Matt C. Abbott
It’s extremely disappointing to the see the Los Angeles Dodgers honoring a group that celebrates the mocking of Christianity in general and Catholicism in particular – under the guise of LGBTQ activism.
The Dodgers will give a “Community Hero Award” to the so-called Sisters of Perpetual Indulgence prior to the June 16 game, according to a May 30 story at Catholic News Agency. The SPI have a long history of depravity and anti-Catholicism.
As for the bishops: Salvatore Cordileone, Robert Barron, Joseph Strickland and Donald Hying have condemned the Dodgers’ decision. It would be nice to see all the other bishops follow suit, but I’m not holding my breath for that to happen.
In fact, there’s at least one “Catholic” who supports the SPI. Steve Millies, a professor at the (very) left-leaning Catholic Theological Union in Chicago, urged his Twitter followers to donate to the SPI in honor of Barron’s ordination anniversary. Sad to say, I sincerely doubt Millies is the only “Catholic” to support the SPI.
At least three MLB players have spoken out against the Dodgers’ decision, which is a good thing. Hopefully more will do so in the coming days. Yet even if they do, it’s unlikely the Dodgers will (once again) change their mind.
The Dodgers are throwing a bone, so to speak, to Christians by hosting a “Christian Faith and Family Day” on July 30. Big friggin’ deal. As one Twitter commenter observed: It’s like honoring the Ku Klux Klan at one event and then hosting a “Celebrate Black people” event weeks later – all in the name of fairness.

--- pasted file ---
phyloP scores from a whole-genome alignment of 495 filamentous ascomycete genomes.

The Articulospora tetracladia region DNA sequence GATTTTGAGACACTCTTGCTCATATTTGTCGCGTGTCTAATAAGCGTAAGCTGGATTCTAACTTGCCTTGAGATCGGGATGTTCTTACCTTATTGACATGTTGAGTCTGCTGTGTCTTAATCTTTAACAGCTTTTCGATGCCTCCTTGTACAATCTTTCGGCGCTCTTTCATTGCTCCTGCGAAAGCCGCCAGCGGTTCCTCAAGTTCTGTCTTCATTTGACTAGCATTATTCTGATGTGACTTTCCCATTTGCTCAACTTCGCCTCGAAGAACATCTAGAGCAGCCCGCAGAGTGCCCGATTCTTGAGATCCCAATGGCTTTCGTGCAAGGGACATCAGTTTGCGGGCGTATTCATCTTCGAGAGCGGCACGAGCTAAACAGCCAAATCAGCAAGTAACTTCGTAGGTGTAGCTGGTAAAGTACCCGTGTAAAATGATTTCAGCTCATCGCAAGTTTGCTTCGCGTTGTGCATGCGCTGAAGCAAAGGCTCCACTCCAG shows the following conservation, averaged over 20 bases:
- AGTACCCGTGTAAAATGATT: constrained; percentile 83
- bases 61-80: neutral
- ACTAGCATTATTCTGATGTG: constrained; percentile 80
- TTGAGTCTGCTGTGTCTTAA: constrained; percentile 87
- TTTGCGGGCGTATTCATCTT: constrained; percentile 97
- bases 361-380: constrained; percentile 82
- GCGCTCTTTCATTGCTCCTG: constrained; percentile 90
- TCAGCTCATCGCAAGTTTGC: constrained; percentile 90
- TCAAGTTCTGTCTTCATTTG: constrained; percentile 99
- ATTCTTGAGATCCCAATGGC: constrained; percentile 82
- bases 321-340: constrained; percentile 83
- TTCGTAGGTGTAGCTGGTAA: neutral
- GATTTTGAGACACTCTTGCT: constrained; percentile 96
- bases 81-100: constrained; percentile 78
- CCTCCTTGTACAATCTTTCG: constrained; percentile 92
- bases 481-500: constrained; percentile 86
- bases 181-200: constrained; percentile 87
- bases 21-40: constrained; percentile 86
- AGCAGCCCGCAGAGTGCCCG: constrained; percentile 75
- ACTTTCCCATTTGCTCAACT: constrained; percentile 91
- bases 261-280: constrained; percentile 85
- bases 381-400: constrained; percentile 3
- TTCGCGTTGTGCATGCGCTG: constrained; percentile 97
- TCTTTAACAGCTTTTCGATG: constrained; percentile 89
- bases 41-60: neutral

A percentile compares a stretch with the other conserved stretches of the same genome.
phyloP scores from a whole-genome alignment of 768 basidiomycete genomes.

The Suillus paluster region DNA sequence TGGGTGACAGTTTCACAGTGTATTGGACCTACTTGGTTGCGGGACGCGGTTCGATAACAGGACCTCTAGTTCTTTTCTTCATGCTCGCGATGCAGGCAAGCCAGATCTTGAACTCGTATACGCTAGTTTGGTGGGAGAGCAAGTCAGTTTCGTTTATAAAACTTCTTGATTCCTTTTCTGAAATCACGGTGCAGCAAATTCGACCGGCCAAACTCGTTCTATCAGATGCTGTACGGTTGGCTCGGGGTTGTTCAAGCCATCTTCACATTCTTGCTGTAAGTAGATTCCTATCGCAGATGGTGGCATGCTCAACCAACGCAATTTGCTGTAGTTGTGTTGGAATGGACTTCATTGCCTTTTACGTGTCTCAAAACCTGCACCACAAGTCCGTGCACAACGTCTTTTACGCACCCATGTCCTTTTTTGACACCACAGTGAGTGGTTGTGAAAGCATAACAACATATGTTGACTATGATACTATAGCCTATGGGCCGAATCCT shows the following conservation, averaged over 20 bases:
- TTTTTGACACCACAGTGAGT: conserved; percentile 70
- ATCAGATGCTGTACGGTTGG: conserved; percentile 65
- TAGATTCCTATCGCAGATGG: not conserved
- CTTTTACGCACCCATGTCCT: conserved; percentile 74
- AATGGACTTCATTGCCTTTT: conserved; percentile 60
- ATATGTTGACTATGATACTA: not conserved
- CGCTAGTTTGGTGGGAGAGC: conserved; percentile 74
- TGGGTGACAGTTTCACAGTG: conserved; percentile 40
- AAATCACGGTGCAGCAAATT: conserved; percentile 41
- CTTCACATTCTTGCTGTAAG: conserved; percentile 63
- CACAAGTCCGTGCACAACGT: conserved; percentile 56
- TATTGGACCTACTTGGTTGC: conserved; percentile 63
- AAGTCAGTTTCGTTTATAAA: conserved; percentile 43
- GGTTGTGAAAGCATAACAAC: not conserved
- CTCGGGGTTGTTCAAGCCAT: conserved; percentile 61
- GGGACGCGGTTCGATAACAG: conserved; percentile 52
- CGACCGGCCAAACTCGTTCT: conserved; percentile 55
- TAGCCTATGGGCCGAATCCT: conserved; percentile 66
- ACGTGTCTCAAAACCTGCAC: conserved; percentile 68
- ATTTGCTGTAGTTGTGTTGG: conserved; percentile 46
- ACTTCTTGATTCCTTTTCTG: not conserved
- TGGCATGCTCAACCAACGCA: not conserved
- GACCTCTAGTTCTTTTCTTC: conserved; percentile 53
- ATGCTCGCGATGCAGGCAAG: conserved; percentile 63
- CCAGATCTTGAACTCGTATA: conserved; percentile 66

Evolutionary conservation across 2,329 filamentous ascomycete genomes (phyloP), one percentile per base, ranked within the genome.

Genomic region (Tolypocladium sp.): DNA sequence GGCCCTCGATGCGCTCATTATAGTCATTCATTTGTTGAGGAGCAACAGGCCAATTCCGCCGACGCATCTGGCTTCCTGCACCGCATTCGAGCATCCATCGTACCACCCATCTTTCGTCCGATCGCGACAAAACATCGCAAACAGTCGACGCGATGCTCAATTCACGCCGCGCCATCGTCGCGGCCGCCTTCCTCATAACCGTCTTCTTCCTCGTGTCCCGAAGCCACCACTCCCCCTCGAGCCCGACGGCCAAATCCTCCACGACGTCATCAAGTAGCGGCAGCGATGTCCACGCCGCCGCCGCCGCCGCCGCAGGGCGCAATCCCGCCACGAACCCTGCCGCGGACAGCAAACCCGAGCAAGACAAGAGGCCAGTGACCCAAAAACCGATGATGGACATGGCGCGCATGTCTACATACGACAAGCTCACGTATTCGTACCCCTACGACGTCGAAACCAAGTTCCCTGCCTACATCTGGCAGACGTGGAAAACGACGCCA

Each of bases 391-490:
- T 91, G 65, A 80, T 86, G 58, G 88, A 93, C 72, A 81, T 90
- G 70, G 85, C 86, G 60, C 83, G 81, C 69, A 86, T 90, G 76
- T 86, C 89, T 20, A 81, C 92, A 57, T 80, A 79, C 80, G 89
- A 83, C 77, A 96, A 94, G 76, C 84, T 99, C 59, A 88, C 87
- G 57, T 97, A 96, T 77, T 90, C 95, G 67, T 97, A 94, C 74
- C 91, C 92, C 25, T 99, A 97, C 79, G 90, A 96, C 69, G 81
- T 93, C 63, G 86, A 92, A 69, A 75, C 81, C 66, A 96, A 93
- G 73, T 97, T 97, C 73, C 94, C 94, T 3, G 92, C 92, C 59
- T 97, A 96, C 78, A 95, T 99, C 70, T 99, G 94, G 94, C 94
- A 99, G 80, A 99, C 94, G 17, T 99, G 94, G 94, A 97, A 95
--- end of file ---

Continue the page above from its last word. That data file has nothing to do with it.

The way I see it, supporters of the SPI fall primarily into three categories: those who are misguided and believe the SPI is a charitable and inclusive group that just likes to use a little irreverent humor; those who hate the Church because of her moral teachings; and liberal “Catholics” who can’t stand anything or anyone remotely conservative or traditional. The first category can perhaps be reasoned with and influenced, to varying degrees. The other two categories, not so much. We can only pray for them.
In more recent years, enemies of the Church have used the clergy abuse scandal to express their disdain of Catholicism. This isn’t a surprise. Granted, I completely understand the righteous anger of Catholics and people of goodwill who see corruption in the Church and are at a loss about how to deal with it. But we often see social media comments from people who look for any reason to bash the sacred, sometimes in a disgusting fashion.
I fear the persecution of faithful Christians will get worse before it gets better.
Lord Jesus Christ, have mercy on us.© Matt C. Abbott
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